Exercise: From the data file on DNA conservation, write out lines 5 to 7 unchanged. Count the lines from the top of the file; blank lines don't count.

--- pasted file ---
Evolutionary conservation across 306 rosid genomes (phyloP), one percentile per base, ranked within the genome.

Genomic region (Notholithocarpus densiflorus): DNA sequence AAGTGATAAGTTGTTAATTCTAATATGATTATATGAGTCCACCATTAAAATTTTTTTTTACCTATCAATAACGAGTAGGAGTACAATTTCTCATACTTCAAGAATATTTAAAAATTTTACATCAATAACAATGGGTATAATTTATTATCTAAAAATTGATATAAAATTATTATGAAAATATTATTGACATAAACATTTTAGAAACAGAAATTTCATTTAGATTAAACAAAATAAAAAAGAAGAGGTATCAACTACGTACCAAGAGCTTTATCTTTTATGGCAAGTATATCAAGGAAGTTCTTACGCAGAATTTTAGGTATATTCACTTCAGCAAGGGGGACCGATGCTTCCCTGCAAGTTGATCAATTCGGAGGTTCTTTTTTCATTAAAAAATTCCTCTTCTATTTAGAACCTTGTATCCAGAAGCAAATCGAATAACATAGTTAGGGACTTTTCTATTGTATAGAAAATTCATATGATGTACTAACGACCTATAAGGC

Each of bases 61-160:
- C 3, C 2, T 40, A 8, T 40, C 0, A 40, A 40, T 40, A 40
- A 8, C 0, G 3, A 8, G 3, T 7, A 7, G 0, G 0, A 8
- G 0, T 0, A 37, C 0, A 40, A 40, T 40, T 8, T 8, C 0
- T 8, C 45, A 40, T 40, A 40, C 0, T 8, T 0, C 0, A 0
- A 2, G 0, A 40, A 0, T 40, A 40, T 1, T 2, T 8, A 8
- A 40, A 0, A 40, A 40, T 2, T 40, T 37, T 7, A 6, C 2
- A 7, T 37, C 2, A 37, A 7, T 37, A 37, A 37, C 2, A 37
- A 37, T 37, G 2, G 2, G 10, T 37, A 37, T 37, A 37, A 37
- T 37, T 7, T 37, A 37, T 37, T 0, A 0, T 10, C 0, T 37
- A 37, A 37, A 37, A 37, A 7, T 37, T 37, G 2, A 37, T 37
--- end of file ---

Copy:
- A 8, C 0, G 3, A 8, G 3, T 7, A 7, G 0, G 0, A 8
- G 0, T 0, A 37, C 0, A 40, A 40, T 40, T 8, T 8, C 0
- T 8, C 45, A 40, T 40, A 40, C 0, T 8, T 0, C 0, A 0